In "The Raven," how do the raven's replies keep reminding the speaker and the audience of Lenore?

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The first reply, of sorts, that the speaker receives when he opens the door to discover the source of the "tapping at (his) chamber door" is actually the darkness: "Darkness there and nothing more." The darkness and the silence, offered by the raven, fundamentally represent the speaker's loss. His "sorrow for the lost Lenore" has left a darkness and an emptiness in his life, and so the darkness at the door is arguably the first reply that reminds him of Lenore.

The raven's first spoken reply is simply an echo of the speaker's "Lenore?" The raven is in this sense a reflection or a part of the speaker, manifest in external form.

The next reply offered by the raven is to perch "upon a bust of Pallas" and sit there in silence. The silence again perhaps reminds the speaker of Lenore because it reminds him of what he has been left with now that she has gone: "stillness," "darkness," and emptiness.

When asked for its name, the raven replies "Nevermore," and this one word is its only verbal response for the rest of the poem. This word of course reminds the speaker of his "lost Lenore," because he is aware that she will never again return to him, that he will never be able to forget her, and that her absence means that he will never again be able to fill the darkness that he has been left with.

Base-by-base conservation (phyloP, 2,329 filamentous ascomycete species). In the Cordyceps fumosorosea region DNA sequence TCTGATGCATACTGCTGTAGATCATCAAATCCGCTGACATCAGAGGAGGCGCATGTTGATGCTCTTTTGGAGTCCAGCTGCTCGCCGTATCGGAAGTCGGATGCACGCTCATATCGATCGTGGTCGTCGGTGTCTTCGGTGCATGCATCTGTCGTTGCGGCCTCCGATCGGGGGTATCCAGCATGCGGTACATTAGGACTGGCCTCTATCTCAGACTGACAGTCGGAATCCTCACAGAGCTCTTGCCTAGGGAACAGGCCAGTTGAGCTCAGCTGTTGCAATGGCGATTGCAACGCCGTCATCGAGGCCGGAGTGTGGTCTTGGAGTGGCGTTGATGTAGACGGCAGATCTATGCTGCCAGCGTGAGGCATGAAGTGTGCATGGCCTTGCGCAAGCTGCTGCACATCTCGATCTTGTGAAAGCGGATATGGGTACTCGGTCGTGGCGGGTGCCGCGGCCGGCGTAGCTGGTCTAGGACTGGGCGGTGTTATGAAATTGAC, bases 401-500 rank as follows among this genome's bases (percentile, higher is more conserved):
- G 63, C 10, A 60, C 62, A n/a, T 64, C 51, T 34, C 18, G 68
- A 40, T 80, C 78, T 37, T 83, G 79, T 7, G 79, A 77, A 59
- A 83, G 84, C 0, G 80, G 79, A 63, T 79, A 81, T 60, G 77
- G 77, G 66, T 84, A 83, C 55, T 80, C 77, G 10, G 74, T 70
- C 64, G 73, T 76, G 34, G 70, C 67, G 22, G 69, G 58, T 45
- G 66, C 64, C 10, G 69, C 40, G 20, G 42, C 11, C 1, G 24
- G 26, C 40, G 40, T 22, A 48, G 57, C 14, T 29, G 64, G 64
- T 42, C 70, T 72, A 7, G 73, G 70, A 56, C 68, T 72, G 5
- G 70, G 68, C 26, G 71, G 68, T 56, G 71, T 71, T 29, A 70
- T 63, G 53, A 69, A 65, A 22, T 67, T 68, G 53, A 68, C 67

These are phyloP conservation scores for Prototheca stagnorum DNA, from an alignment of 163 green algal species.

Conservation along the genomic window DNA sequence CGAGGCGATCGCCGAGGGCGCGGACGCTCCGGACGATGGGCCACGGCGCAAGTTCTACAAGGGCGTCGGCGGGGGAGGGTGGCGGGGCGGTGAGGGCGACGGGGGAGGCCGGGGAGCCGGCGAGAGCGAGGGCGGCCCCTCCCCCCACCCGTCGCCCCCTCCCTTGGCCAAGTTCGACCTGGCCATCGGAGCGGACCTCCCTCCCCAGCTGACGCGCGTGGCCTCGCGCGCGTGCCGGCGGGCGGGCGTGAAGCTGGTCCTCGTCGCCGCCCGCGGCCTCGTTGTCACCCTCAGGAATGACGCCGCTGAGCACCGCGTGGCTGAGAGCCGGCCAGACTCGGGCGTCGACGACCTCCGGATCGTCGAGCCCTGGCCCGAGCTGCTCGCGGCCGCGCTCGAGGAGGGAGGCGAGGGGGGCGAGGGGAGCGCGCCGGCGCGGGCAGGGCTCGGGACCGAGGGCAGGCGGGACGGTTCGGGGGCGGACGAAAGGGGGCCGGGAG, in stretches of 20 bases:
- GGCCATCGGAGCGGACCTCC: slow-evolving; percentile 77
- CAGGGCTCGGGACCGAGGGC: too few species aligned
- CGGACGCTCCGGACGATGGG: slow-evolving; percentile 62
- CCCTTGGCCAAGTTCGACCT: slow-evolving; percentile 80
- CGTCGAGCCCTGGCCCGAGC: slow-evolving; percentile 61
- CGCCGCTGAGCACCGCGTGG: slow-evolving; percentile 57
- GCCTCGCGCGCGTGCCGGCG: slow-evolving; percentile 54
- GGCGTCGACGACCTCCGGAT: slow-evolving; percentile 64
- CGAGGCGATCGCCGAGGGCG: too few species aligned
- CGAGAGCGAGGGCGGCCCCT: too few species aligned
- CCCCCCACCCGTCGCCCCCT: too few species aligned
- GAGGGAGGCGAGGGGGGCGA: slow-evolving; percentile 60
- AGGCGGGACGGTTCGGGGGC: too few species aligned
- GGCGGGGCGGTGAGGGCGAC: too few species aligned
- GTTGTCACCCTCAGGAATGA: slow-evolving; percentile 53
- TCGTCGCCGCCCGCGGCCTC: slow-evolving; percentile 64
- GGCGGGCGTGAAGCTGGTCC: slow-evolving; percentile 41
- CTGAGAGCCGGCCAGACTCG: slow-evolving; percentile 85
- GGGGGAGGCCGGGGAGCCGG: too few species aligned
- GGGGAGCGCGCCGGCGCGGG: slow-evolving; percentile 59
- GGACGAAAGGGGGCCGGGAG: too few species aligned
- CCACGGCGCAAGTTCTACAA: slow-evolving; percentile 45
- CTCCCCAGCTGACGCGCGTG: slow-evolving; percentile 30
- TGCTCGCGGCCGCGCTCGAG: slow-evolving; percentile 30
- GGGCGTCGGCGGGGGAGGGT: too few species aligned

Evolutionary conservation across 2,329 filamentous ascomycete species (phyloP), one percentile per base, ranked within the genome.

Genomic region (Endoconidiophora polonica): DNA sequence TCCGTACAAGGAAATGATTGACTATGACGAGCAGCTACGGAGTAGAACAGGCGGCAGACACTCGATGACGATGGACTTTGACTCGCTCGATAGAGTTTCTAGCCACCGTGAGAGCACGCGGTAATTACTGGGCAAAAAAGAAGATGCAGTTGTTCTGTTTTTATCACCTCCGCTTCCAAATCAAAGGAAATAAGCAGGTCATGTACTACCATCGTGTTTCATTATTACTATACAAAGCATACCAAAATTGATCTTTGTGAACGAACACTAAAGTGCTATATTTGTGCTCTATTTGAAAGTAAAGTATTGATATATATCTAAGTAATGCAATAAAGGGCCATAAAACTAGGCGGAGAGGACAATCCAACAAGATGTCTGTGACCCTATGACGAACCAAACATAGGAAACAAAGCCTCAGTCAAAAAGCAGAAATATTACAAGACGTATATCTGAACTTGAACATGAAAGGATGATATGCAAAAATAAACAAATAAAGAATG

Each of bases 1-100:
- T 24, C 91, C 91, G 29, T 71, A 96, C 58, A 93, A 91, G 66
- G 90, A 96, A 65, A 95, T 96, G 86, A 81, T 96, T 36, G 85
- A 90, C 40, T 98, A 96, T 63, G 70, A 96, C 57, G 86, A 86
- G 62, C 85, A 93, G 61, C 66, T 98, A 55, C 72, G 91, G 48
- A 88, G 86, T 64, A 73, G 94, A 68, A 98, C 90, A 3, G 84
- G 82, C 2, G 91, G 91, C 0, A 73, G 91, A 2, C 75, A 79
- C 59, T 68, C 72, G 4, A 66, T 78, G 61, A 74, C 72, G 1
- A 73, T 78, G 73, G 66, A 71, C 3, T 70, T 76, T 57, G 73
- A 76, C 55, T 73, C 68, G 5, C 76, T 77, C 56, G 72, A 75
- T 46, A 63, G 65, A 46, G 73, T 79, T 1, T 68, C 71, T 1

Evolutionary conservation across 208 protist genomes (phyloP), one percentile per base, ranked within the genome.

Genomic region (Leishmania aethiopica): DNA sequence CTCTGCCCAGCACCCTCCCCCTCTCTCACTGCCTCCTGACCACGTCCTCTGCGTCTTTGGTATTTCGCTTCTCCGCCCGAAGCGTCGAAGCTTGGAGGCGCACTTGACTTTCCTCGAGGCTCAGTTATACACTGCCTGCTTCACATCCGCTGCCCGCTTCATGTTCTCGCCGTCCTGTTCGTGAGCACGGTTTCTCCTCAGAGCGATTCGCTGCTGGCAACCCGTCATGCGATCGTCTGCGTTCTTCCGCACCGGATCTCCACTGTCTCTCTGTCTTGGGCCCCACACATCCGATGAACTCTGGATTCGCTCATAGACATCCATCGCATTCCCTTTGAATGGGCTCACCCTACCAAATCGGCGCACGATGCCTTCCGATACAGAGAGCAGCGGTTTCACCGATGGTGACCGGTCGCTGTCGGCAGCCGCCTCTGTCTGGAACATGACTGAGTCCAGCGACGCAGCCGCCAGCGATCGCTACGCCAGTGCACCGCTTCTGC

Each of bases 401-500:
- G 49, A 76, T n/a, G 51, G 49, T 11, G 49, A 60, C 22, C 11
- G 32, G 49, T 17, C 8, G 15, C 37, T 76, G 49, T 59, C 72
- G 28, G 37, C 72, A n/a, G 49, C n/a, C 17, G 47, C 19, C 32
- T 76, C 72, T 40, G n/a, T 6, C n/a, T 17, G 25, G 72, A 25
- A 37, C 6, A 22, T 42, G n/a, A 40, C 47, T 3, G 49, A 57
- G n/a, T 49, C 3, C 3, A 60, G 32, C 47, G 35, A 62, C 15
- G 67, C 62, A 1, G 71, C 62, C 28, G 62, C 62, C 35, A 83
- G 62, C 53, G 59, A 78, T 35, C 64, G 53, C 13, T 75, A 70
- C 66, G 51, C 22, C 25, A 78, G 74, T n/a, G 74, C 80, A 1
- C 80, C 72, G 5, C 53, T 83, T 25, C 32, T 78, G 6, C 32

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It is entirely fitting that a poem that is about the effects of obsession on the human psyche should internally, in its rhyme and rhythm, repeatedly refer back to the focus of that obsession. In this poem we are presented with a student, studying late at night in "bleak December" who is trying to find release or to drown his sorrow over the death of his love, Lenore. When the raven enters the room, what the speaker says and how he accuses the raven reveals far more about the speaker's own internal anguish and sorrow than it does about the raven, however note how the raven's single-word response, "Nevermore," continually forces us to remember Lenore, which is the topic of so many of the speaker's questions, because the two words rhyme. In the speaker's mind, therefore, the raven and his response is set against the name of his love and possibilities of their reunion, creating a maddening conflict that literally dominates and crushes his mind:

And my soul from out that shadow that lies floating on the floor
Shall be lifted - nevermore!

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